Foreign Language Enrollment Hits Record Level

Foreign Language Enrollment Hits Record Level

NEW YORK
More students are studying foreign languages than ever, and the variety of languages being taught is greater than ever, according to a recent survey.
“Students are clearly recognizing the importance of learning other languages as we become a more global society,” says Dr. Rosemary G. Feal, executive director of the Modern Language Association (MLA). “Studying foreign languages allows for a greater understanding of other cultures and ways of thinking.”
The MLA released the findings last month from the survey, “Foreign Language Enrollments in United States Institutions of Higher Education, Fall 2002.”
Since 1998 — the last time the survey was published — the number of students studying foreign languages in U.S. institutions of higher education increased by 17.9 percent, from 1,193,830 in 1998 to 1,407,440 in 2002. This is the highest total number of students studying foreign languages recorded since the first MLA survey was released in 1958, and is greater than the general increase in undergraduate enrollments of 7.5 percent since 1998. The percentage of students studying foreign languages is 8.7 percent — the highest it has been since 1972.
In addition, 148 less commonly taught languages were being studied in 2002, versus 137 in 1998 — an increase of 8 percent and a greater variety of languages than ever before. Of these less commonly taught languages, 35 are indigenous to Europe, 37 are indigenous to the Middle East or Africa, 41 are indigenous to Asia or the Pacific, and 35 are indigenous to North or South America. Examples of these languages include Ojibwe, Swahili, Swedish, Tagalog and Vietnamese.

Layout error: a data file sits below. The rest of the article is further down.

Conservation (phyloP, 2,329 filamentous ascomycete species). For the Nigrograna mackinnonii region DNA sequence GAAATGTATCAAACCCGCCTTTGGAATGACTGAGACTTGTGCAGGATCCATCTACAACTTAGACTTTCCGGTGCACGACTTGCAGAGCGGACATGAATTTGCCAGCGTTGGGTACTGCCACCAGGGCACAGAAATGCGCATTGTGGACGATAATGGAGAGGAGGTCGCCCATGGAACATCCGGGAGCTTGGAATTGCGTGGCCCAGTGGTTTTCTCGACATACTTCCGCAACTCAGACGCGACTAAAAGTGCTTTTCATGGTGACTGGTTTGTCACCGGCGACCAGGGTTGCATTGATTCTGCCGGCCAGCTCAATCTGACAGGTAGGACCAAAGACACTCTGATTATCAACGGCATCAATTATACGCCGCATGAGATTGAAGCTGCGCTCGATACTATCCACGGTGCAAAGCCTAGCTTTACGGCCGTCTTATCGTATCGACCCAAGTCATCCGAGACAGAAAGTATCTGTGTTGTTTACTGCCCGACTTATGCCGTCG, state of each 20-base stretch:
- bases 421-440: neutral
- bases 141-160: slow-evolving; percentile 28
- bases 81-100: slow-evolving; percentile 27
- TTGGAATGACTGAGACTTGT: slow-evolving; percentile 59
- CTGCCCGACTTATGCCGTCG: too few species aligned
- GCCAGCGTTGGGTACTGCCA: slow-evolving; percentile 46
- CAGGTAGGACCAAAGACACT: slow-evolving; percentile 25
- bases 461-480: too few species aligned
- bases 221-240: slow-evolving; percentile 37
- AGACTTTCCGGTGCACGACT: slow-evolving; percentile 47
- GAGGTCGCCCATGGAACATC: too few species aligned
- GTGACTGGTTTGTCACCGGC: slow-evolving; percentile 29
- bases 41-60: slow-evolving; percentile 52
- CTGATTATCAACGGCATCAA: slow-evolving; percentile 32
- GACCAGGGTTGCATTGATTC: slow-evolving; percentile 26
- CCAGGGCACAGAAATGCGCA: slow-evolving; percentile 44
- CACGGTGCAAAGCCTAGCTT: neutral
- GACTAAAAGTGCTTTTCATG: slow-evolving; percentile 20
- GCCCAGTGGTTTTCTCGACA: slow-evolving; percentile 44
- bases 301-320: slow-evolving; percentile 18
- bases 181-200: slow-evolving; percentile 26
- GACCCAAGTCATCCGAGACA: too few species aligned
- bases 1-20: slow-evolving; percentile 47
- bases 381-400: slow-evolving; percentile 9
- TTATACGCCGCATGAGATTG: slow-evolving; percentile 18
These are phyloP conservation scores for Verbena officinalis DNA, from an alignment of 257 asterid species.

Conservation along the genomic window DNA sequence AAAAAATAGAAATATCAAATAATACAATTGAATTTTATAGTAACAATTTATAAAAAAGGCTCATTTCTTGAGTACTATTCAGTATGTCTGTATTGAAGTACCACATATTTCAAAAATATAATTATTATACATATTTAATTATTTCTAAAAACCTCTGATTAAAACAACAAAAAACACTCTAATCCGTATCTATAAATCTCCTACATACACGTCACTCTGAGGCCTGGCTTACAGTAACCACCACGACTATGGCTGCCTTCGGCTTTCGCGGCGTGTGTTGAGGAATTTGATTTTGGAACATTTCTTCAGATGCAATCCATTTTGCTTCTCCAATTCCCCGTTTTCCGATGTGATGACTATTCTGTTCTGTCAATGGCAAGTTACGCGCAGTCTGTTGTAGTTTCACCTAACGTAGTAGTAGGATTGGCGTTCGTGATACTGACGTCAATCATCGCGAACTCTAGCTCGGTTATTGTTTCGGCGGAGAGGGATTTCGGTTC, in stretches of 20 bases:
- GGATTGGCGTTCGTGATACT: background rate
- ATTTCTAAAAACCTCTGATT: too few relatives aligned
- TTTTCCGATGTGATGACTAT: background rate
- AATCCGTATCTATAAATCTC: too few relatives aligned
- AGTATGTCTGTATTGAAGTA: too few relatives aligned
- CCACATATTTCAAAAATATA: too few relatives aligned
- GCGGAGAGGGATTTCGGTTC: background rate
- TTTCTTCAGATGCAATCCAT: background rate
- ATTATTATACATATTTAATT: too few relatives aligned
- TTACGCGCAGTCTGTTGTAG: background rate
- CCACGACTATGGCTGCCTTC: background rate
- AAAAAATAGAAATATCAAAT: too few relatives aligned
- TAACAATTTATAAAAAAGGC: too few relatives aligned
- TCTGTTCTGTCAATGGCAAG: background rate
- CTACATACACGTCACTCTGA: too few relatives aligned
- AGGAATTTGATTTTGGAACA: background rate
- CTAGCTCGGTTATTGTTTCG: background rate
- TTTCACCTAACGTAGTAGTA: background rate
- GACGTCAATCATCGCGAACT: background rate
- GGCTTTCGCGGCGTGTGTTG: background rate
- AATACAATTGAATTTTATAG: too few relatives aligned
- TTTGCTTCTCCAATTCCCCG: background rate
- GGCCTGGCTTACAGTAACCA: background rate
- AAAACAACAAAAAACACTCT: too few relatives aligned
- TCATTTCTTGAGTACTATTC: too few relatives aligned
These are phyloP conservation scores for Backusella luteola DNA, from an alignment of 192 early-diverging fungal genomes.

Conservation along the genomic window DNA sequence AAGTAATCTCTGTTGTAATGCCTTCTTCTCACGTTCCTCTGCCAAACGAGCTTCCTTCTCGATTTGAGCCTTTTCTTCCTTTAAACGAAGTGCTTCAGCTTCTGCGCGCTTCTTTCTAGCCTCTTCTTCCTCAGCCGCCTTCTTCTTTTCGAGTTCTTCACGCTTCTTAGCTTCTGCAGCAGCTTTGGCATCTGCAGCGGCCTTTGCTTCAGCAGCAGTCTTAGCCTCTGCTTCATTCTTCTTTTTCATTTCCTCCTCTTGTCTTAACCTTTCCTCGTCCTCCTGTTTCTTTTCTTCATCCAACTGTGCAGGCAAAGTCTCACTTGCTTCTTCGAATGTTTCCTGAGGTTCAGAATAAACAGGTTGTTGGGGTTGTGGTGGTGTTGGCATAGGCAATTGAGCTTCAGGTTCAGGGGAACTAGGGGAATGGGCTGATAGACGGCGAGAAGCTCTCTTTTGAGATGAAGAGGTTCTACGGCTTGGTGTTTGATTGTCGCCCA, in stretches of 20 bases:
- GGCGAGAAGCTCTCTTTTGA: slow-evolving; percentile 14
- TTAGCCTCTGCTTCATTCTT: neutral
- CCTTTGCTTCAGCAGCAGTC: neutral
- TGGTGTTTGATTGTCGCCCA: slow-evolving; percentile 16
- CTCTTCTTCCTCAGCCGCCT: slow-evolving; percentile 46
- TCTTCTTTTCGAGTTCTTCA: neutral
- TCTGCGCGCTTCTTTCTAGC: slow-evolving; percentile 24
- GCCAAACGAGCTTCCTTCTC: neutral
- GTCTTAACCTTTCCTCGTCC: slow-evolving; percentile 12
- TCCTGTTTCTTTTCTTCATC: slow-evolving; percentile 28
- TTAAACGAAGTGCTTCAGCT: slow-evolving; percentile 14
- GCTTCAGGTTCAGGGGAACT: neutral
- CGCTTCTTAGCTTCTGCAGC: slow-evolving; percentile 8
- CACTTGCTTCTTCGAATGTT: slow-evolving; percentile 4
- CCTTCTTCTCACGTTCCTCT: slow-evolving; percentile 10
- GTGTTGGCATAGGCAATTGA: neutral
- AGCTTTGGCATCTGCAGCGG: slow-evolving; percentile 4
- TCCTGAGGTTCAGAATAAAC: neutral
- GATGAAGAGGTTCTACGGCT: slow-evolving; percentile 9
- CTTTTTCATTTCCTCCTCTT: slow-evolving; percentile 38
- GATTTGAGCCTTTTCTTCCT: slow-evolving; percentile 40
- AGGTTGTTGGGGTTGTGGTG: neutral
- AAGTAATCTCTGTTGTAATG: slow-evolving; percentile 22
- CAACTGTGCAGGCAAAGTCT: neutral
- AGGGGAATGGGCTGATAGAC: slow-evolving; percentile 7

The largest percentage increases in foreign language enrollments since 1998 are in American Sign Language (ASL), Arabic and Biblical Hebrew. In 2002, more than 60,000 students registered for ASL, a 432 percent increase since 1998. Officials note, however, that part of the increase can be attributed in part to changes in the survey’s data-gathering procedure. Arabic enrollments increased by 92.5 percent since 1998, moving from the 14th position of most commonly taught languages to the 12th. Biblical Hebrew enrollments increased by 59 percent, becoming 11th among the most commonly taught languages.
Since 1970, Spanish has been the most widely taught language in colleges and universities, accounting for more than half (53 percent) of the total foreign language enrollments in 2002. This is nearly four times the number of students enrolled in French, the next most popular language, and more than seven times the number of students enrolled in German, the third most popular language.
Following Spanish, French and German, the most commonly taught languages in the United States are Italian, American Sign Language, Japanese, Chinese, Latin, Russian, Ancient Greek, Biblical Hebrew, Arabic, Modern Hebrew, Portuguese and Korean.



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